Volume 518, July-August 2010
Herschel: the first science highlights
Article Number L78
Number of page(s) 4
Section Letters
Published online 16 July 2010
A&A 518, L78 (2010)

Herschel: the first science highlights


From high-mass starless cores to high-mass protostellar objects[*]

H. Beuther1 - Th. Henning1 - H. Linz1 - O. Krause1 - M. Nielbock1 - J. Steinacker2,1

1 - Max-Planck-Institute for Astronomy, Königstuhl 17, 69117 Heidelberg, Germany
2 - LERMA & UMR 8112 du CNRS, Observatoire de Paris, 61 Av. de l'Observatoire, 75014 Paris, France

Received 29 March 2010 / Accepted 19 April 2010

Aims. Our aim is to understand the evolutionary sequence of high-mass star formation from the earliest evolutionary stage of high-mass starless cores, via high-mass cores with embedded low- to intermediate-mass objects, to finally high-mass protostellar objects.
Methods. Herschel far-infrared PACS and SPIRE observations are combined with existing data at longer and shorter wavelengths to characterize the spectral and physical evolution of massive star-forming regions.
Results. The new Herschel images spectacularly show the evolution of the youngest and cold high-mass star-forming regions from mid-infrared shadows on the Wien-side of the spectral energy distribution (SED), via structures almost lost in the background emission around 100 $\mu $m, to strong emission sources at the Rayleigh-Jeans tail. Fits of the SEDs for four exemplary regions covering evolutionary stages from high-mass starless cores to high-mass protostellar objects reveal that the youngest regions can be fitted by single-component black-bodies with temperatures on the order of 17 K. More evolved regions show mid-infrared excess emission from an additional warmer component, which however barely contributes to the total luminosities for the youngest regions. Exceptionally low values of the ratio between bolometric and submm luminosity additionally support the youth of the infrared-dark sources.
Conclusions. The Herschel observations reveal the spectral and physical properties of young high-mass star-forming regions in detail. The data clearly outline the evolutionary sequence in the images and SEDs. Future work on larger samples as well as incorporating full radiative transfer calculations will characterize the physical nature at the onset of massive star formation in even more depth.

Key words: stars: formation - stars: early-type - stars: individual: IRAS 18223-1243 - stars: evolution - stars: massive

1 Introduction

Characterizing the early evolutionary stages of (high-mass) star formation is difficult because the cold cores ($\sim$10 to 20 K) have the peak of the spectral energy distribution (SED) at far-infrared wavelengths which were hardly accessible until recently. Herschel has changed this situation completely, and we are now able to study the young (massive) star-forming regions in detail. For this early Herschel study we selected the complex associated with the high-mass protostellar object (HMPO) IRAS 18223-1243 and the infrared dark cloud IRDC 18223-3 at a distance of $\sim$3.7 kpc (Sridharan et al. 2002). This region hosts most evolutionary stages in massive star formation, starting with high-mass starless cores, continuing with high-mass cores with embedded low- to intermediate-mass protostars potentially forming massive stars, to HMPOs with already embedded and likely still accreting massive protostars (Fig. 1).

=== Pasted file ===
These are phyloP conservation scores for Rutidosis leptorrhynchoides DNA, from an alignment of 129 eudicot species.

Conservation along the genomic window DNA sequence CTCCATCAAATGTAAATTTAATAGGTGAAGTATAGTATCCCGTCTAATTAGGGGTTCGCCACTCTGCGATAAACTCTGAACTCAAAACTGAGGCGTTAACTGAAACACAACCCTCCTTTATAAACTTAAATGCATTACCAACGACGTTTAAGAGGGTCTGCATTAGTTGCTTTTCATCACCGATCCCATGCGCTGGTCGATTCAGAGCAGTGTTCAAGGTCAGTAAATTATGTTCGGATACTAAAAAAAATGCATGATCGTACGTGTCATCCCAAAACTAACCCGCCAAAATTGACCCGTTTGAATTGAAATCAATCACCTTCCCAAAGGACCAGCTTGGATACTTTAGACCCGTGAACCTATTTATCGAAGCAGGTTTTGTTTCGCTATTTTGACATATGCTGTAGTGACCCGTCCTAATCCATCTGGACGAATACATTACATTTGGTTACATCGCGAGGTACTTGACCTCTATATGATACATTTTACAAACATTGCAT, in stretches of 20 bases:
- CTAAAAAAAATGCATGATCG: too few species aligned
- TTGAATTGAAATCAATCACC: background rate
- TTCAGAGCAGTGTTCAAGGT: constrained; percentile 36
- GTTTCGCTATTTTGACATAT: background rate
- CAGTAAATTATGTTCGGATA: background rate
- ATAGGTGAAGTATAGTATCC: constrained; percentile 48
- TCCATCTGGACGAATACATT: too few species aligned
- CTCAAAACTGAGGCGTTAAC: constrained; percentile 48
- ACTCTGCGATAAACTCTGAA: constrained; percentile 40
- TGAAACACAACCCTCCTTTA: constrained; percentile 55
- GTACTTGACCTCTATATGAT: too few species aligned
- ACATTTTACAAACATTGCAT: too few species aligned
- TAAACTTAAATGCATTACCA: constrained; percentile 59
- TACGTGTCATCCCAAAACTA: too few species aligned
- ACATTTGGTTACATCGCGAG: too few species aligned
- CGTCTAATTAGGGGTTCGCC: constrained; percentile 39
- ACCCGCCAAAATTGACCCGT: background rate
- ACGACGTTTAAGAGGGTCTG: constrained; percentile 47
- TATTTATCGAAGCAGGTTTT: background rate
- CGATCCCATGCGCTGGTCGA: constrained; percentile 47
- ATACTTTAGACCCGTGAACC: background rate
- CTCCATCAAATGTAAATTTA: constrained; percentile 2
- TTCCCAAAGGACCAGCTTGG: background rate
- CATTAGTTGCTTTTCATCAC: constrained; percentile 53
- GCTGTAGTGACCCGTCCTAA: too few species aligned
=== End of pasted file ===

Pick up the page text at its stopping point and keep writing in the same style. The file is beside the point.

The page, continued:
Previous studies focused either on the HMPO IRAS 18223-1243 (e.g., Beuther et al. 2002; Sridharan et al. 2002) or at a high-mass core with embedded low- to intermediate-mass protostar IRDC 18223-3 (Garay et al. 2004; Fallscheer et al. 2009; Beuther & Steinacker 2007). However, the whole complex with the youngest starless cores has not been studied so far. Here we combine Herschel PACS and SPIRE data at far-infrared wavelengths (Poglitsch et al. 2010; Pilbratt et al. 2010; Griffin et al. 2010) with Spitzer mid-infrared data and (sub)mm continuum observations at the Rayleigh-Jeans tail of the spectrum.

\end{figure} Figure 1:

The color-scale presents the wavelengths as marked in each panel. 70, 100 and 160 $\mu $m are from PACS, 250 $\mu $m is from SPIRE. The contours show the SCUBA 850 $\mu $m continuum emission from 0.05 to 0.35 Jy beam-1 (in 0.1 Jy beam-1 steps) and additionally two stronger contours at 0.65 and 1.25 Jy beam-1. The right panel labels which part of the region are dominated by what evolutionary stage. The circles and labels in the 160 $\mu $m panel mark the sources for which SEDs were extracted (Fig. 2).

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2 Data and observations

The cloud complex with a size of ${\sim} 4'\times 9'$ was observed with PACS (Poglitsch et al. 2010) on Herschel (Pilbratt et al. 2010) on 2009 October 9 within the science demonstration program. Scan maps in two orthogonal directions with scan leg lengths of 18' and 6', respectively, were obtained with the medium scan speed of 20''/s. The raw data have been reduced with the HIPE software, version 3.0, build 455 (Poglitsch et al. 2010). Beside the standard steps leading to level-1 calibrated data, a second-level deglitching as well as a correction for offsets in the detector sub-matrices were performed. Finally, the data were highpass-filtered, using a median window of the size of the full scan legs, to remove the effects of bolometer sensitivity drifts and the 1/f noise along the course of the data acquisition. We masked out emission structures (visible in a first iteration) before computing and subtracting this running median. Thereby over-subtraction of source emission in the highpass filtering step can be minimized. The flux correction factors provided by the PACS ICC team were applied. The beam sizes of the 70, 100 and 160 $\mu $m data are $\sim$5.6'', $\sim$6.8'' and $\sim$11.4'', respectively. The 100 $\mu $m PACS flux within an aperture of 40'' toward the IRAS source 18223-1243 is fully consistent with the calibration uncertainties of both missions ($\sim$17% measured difference).